YOUR VIEW: KOMU 8 responds to coverage of a proposed personal finance bill
COLUMBIA — KOMU 8 News covered a proposed house bill that could change how Missouri high school students fulfill their personal finance requirement.
After the story was posted to our Facebook page, it received more than 300 comments with many viewers saying the story was inaccurate.
Susan Hayden Herbert wrote, “Uh. Someone needs to do a little research before reporting these things. Personal finance has been a high school graduation requirement in the state of Missouri since 2005. And I’ve been teaching at least that long. This is from the news station in Columbia/Mizzou? Really? Shoddy reporting.”
However, viewer Eva Dee Dorene Goss followed up commenting, “No, it is not ‘most schools’ that require this, it is ‘some schools.’”
KOMU 8’s web story explained, “The potential bill would not allow classes relating to personal finance take the place of a personal finance class. Students also would not have the option to test out.”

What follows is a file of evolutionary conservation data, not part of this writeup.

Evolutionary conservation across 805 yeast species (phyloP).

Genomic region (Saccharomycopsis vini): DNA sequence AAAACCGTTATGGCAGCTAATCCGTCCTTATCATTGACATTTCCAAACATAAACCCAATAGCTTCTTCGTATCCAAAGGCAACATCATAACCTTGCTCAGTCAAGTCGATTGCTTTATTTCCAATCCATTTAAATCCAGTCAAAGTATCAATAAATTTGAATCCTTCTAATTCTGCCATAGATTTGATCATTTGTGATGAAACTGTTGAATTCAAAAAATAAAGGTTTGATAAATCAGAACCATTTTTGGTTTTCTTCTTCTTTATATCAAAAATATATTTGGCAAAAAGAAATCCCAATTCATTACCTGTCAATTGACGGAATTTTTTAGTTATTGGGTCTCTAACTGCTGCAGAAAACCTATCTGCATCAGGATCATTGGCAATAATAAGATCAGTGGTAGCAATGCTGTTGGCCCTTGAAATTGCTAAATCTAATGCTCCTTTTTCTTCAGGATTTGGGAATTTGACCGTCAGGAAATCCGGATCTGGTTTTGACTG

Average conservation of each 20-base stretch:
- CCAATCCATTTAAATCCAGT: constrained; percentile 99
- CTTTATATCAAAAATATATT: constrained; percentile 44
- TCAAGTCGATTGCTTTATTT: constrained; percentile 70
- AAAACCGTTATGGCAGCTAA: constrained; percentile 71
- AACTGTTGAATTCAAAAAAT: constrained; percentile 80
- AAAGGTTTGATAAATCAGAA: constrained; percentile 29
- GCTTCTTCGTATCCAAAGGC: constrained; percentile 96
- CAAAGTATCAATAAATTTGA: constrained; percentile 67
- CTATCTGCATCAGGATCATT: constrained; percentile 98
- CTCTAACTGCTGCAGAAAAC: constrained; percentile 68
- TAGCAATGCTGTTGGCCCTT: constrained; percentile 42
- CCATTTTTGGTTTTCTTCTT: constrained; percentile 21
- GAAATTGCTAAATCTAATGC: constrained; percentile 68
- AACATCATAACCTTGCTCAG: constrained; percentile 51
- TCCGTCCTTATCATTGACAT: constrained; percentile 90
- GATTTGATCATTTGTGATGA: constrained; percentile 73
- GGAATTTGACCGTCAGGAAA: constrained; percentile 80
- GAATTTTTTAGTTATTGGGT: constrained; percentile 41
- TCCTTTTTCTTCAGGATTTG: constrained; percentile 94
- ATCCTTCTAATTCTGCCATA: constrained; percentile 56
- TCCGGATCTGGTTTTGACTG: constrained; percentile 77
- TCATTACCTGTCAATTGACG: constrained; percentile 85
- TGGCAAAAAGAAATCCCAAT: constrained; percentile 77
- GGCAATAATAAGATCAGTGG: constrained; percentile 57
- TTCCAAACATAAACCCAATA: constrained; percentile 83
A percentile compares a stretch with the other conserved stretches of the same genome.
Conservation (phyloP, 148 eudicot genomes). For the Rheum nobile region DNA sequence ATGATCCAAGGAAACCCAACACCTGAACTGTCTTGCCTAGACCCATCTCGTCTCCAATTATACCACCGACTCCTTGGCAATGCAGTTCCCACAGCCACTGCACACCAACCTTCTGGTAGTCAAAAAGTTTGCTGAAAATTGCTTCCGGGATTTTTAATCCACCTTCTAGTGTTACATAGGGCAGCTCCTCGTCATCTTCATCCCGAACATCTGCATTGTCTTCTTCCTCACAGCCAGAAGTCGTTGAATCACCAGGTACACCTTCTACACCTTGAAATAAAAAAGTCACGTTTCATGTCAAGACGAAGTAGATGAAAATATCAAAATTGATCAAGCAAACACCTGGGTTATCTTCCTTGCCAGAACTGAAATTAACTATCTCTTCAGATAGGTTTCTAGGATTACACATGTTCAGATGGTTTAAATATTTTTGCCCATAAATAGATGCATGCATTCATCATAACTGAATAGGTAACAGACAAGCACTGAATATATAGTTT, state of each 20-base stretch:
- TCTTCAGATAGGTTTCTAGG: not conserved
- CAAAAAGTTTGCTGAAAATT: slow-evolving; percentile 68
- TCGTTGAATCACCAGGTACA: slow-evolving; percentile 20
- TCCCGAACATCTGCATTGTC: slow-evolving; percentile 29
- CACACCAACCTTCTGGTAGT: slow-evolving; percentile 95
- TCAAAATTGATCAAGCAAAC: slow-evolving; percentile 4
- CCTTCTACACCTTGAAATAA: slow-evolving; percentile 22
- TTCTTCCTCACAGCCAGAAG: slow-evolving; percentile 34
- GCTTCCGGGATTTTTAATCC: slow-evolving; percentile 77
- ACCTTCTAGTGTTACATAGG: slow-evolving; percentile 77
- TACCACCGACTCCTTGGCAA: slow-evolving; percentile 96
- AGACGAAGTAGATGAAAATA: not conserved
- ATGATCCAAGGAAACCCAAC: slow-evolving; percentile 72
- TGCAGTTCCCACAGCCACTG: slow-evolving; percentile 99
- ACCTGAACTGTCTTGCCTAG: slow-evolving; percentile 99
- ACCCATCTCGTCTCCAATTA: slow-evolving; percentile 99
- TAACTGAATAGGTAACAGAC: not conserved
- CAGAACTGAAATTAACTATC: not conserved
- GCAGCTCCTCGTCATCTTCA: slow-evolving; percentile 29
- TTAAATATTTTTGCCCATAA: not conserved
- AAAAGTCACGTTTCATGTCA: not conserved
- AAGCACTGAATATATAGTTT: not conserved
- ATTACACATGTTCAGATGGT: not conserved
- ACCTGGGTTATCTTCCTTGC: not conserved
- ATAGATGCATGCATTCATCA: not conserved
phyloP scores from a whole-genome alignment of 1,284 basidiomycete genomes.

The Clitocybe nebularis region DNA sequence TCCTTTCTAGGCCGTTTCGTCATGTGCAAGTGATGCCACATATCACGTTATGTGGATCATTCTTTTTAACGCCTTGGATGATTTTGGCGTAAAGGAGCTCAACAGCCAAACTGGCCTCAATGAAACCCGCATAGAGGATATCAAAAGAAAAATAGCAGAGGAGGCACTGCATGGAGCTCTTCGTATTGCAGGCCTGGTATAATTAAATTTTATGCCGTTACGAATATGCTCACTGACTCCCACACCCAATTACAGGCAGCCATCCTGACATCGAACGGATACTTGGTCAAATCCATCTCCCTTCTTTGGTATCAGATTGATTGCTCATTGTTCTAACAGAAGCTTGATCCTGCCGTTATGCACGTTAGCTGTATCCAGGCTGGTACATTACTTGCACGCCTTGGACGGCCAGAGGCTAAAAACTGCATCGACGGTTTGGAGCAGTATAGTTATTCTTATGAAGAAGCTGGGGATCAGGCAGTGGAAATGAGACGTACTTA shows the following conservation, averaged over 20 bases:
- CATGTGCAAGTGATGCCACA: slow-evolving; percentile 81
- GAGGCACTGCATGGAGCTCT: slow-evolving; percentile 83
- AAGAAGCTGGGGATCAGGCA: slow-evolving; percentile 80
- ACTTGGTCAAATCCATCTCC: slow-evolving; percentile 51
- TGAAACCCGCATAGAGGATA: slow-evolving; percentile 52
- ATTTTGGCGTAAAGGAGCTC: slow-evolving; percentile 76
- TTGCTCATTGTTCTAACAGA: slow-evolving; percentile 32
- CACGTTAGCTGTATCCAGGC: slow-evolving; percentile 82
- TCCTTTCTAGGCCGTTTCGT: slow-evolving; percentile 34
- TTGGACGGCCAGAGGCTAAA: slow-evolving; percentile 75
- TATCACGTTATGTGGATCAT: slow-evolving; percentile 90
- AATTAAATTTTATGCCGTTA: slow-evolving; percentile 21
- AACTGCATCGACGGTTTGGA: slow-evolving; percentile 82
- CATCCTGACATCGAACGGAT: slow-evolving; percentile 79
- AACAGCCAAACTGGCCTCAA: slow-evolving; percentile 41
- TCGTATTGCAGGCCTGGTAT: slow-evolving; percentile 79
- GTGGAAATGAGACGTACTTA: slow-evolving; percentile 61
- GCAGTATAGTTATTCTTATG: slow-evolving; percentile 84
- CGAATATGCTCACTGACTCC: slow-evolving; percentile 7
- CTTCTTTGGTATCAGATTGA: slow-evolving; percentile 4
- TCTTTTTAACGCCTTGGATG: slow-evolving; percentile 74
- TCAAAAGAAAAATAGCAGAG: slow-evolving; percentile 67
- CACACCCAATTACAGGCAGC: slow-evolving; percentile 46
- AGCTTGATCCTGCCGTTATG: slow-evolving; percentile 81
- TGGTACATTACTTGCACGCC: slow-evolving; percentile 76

Currently, in some schools, this is an option. Whereas, other schools require it to be a stand alone class.
Representation Mike Bernskoetter introduced the bill and released this statement to further explain:
“Our state education department already requires students to learn about personal finance before graduating. My legislation simply puts this requirement into statute and ensures our young people will learn these important lessons in a stand-alone class that cannot be tested out of, and that will provide more detailed instruction. It’s an important step to take as we seek to provide young people with a foundational life skill that will remain relevant and useful for the rest of their lives.”
While KOMU 8 did report the facts accurately, our Interactive Director Annie Hammock said it could have been communicated in a clearer way.
“The reporter did the story in the evening, so she was not able to speak with the representative. A story should never leave room for interpretation. I think we should’ve waited maybe until the next day to run the story,” said Hammock.
Hammock updated the original story to avoid further confusion.
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